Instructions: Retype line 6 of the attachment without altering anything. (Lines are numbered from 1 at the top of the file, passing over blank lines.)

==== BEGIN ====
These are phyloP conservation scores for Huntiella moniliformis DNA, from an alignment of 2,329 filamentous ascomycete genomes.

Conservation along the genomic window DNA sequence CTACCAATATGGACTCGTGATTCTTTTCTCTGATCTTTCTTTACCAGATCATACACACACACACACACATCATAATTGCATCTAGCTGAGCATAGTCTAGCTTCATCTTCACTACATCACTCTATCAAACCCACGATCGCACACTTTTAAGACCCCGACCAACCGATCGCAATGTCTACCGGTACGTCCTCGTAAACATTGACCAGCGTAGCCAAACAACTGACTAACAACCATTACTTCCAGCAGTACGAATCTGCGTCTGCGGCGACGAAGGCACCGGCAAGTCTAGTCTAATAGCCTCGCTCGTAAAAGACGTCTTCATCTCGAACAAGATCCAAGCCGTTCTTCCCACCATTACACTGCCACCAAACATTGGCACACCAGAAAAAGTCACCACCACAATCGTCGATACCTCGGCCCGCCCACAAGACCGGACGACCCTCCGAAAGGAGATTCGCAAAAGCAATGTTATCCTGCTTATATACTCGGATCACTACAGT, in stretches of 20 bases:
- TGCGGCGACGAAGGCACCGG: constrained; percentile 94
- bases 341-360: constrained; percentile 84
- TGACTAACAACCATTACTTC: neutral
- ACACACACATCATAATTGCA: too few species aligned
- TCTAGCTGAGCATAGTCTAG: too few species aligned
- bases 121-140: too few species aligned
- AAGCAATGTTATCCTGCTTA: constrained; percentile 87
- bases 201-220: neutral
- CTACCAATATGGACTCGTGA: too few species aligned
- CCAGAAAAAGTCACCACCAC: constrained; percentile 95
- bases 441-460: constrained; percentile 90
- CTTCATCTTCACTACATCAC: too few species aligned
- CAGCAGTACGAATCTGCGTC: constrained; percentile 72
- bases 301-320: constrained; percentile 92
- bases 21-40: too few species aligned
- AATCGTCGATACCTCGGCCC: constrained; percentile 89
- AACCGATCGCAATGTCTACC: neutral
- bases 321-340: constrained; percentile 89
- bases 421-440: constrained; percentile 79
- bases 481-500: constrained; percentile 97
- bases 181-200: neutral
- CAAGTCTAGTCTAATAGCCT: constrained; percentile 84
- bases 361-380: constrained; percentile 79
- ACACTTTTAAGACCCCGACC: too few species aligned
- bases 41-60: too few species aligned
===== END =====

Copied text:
- ACACACACATCATAATTGCA: too few species aligned